Do You Have a Picky Eater At Home?

"But my little one used to be such an adventurous eater! It's as if they hit toddlerhood and preschool and turned into a picky little monster who only wants unhealthy foods!" We often hear this as kids start to develop their own likes and dislikes when it comes to their "preschool palate."

So, what makes toddlers and preschoolers picky eaters?

  • Toddlers' growth rates slows down from when they were infants, and often so does their appetite.
  • Becoming weary of new foods is believed to be an evolutionary benefit for young children in protecting them from eating potentially poisonous plants. In modern days, this can be a barrier to trying new and safe foods.
  • Young children need and love snacks and drinks. However, too much of these can crowd out meals, especially if poorly timed.
  • Kids and people all interpret sensory stimuli differently. Kids with strong sensory responses may experience taste and smell more strongly, making them more sensitive to foods and thus “picky eaters.”

How can we help our picky eaters? Here are 8 tips...

1. Offer structured meals and snacks

Young children have small tummies. They can’t meet their nutrition requirements in only three meals. Offering 3 balanced meals and 2-3 snacks that have a start and an end in a scheduled way can help make sure young children arrive at the table hungry for the next meal (but not starving). Hungry kids are more likely to try new foods.

2. Sit down for family meals

Like everything else, young children learn to eat by watching their parents. Sitting at a table without distractions, having a pleasant conversation and eating healthy foods together can make meal time enjoyable, and help kids learn to eat a variety of healthy foods. Be sure there is something at the table you know your kids can eat. If age appropriate, try serving meals family style to give kids control of serving themselves the foods from the table.

3. Cook one meal for the entire family

Kids don’t need special kid foods like chicken fingers or mac-n-cheese. Making separate meals for kids can tell them they aren’t expected to eat the same foods you do. Take your adult meal, and modify it, if necessary, to make it safe for your child to eat, such as cutting up in small pieces, or omitting any choking hazards.

4. Remember kids serving sizes are not the same as for grow ups

Toddler and preschool serving sizes are often measured in tablespoons, and ¼ cups. Some parents think their kids don’t eat enough when in reality they are eating the right amount for their size!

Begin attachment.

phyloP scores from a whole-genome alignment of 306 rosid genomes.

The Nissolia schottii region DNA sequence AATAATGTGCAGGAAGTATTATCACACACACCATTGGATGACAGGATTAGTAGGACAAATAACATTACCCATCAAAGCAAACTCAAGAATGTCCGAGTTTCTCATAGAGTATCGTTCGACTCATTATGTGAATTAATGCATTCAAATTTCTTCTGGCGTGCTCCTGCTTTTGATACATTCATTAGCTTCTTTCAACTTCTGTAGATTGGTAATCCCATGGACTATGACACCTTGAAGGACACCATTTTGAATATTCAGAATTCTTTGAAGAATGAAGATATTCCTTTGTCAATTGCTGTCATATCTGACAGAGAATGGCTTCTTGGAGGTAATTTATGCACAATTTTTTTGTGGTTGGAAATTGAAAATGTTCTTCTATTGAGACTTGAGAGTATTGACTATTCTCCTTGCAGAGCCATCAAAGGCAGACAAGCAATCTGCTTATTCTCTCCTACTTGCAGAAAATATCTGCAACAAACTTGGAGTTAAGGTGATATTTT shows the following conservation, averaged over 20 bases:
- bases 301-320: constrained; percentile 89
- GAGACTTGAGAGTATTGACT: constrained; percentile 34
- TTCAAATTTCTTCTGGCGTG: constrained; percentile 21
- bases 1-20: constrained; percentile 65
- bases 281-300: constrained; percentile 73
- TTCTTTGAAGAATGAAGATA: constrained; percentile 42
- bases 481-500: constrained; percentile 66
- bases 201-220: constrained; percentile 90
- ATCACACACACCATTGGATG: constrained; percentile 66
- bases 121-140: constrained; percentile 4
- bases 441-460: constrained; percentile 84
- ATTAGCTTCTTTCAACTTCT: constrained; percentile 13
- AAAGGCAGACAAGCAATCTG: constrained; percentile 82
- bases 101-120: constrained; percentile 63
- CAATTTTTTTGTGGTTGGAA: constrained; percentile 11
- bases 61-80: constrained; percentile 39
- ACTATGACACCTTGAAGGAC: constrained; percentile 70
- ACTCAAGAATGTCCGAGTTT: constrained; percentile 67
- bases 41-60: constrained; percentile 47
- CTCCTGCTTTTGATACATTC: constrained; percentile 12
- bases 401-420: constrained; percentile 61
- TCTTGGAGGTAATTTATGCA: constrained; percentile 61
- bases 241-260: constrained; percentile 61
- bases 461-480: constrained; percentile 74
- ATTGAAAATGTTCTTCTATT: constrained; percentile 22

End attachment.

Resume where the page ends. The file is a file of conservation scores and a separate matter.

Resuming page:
5. Don’t give up

Young children are famous for loving a food one day and hating it the next, or simply refusing to try a food. Continue to offer the non-preferred foods in a neutral way. It can take up to 20 times and beyond for a young child to accept a new food. Try to be patient!

6. Discipline without food

Using food for bribes or rewards is not the answer. Skip things like, “If you eat your broccoli, you get ice cream,” or “If you are good at the store, you’ll get a treat.” Research shows that restriction and pressure in child-feeding behaviors can have negative impacts on kids’ nutrient intake and even weight status.

7. Get your kids in the kitchen

Kids love to help pick things out at the store, plan a meal, and help in the kitchen. These tasks can build confidence and expose kids to new foods. Involving even young children in safe, age appropriate tasks with food can help them feel more comfortable with those foods. Young children can tear lettuce leaves, toss a salad, serve other people at the table, mix things together, all while being exposed to foods and smells.

8. Create a no pressure environment

Making kids eat foods doesn’t work! Even if you get them to eat that bite of kale, they probably aren’t going to like it again if they are forced to eat it. As frustrating as it is, kids need to decide to eat something on their own. Parents should support them by offering lots of healthy foods in a delicious way and modeling healthy eating habits.

Try these strategies instead of pressure:

Deconstructed meals – For example, a soft taco bar – let your child make their own taco, choosing which fillings to put on their soft tortilla. For younger kids use small serving spoons.

Pair it with a favorite – does your kid love ketchup? Ranch dressing? Parmesan cheese? Offer those things to go with a food they aren’t sure about. Pairing unfamiliar with favorites can help them try new foods.

Food bridge – If a picky eater loves a food, try a food with similar appearance, texture, color and/or flavor to see if you can expand his or her food repertoire. For example, if your child loves cooked broccoli, try cooked cauliflower.

Know when to get help: These are general tips. If you are concerned about your individual child’s diet, make sure to discuss it with your pediatrician.


Clark, HR. Goyder, E. Bissell, P. Blank L., Peters, J. “How do Parents’ Child Feeding Behaviours Influence Child Weight? Implications for Obesity Policy.” Journal of Public Health. Volume 29, Issue 2, 1 June 2007, Pages 132–141

Satter, Ellyn. “Avoid Pressure.” Ellyn Satter Institute date accessed 20 August 2018

Cooke LJ, Haworth CM, Wardle J. “Genetic and environmental influences on children’s food neophobia.” Am J Clin Nutr. 86. (2007):428-433.

Satter, Ellyn. “Childhood Feeding Problems.” Ellyn Satter Institute accessed 20 August 2018

Satter, Ellyn. Secrets of Feeding A Healthy Family. Madison, WI. Kelcy Press 2008.

“10 Tips for Parents of Picky Eaters.” American Academy of Pediatrics >Date accessed 20 August 2018

You can chat with Happy Mama Mentors at . Our Happy Mama Montor’s are available to chat live Mon-Fri 8a-8p EST and Sat-Sun 8a-4p EST. We are a team of registered dietitians, certified in maternal and infant nutrition from Cornell, lactation specialists and all moms!

This post was written by our partner, Happy Family Organics